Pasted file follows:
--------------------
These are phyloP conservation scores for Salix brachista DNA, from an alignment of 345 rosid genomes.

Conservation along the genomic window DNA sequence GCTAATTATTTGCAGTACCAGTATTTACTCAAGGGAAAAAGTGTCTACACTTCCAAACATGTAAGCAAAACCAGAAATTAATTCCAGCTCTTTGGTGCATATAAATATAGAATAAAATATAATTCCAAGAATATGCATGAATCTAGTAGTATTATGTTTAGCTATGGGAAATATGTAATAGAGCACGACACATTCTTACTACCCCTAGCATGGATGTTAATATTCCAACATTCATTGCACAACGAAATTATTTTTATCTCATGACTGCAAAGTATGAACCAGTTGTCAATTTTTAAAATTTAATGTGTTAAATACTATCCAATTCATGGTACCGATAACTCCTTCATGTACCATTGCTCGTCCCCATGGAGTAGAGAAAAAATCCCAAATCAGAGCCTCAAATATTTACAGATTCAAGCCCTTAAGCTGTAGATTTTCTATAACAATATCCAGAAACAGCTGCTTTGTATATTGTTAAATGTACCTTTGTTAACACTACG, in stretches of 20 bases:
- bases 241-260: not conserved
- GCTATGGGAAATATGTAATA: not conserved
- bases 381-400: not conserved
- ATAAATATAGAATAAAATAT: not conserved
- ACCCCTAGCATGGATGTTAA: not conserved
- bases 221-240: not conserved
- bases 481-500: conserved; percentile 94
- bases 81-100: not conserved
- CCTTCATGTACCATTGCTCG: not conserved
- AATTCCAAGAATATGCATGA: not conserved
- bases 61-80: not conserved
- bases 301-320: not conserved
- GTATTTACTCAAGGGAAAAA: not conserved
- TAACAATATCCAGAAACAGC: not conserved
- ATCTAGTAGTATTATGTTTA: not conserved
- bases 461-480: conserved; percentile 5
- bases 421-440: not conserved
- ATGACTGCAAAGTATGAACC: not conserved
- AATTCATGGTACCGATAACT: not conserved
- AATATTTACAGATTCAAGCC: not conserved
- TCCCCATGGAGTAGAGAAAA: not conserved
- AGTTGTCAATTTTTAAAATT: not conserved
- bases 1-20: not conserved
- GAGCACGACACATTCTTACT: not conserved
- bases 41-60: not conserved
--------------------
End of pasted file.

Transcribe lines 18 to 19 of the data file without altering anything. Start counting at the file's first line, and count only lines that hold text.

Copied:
- bases 461-480: conserved; percentile 5
- bases 421-440: not conserved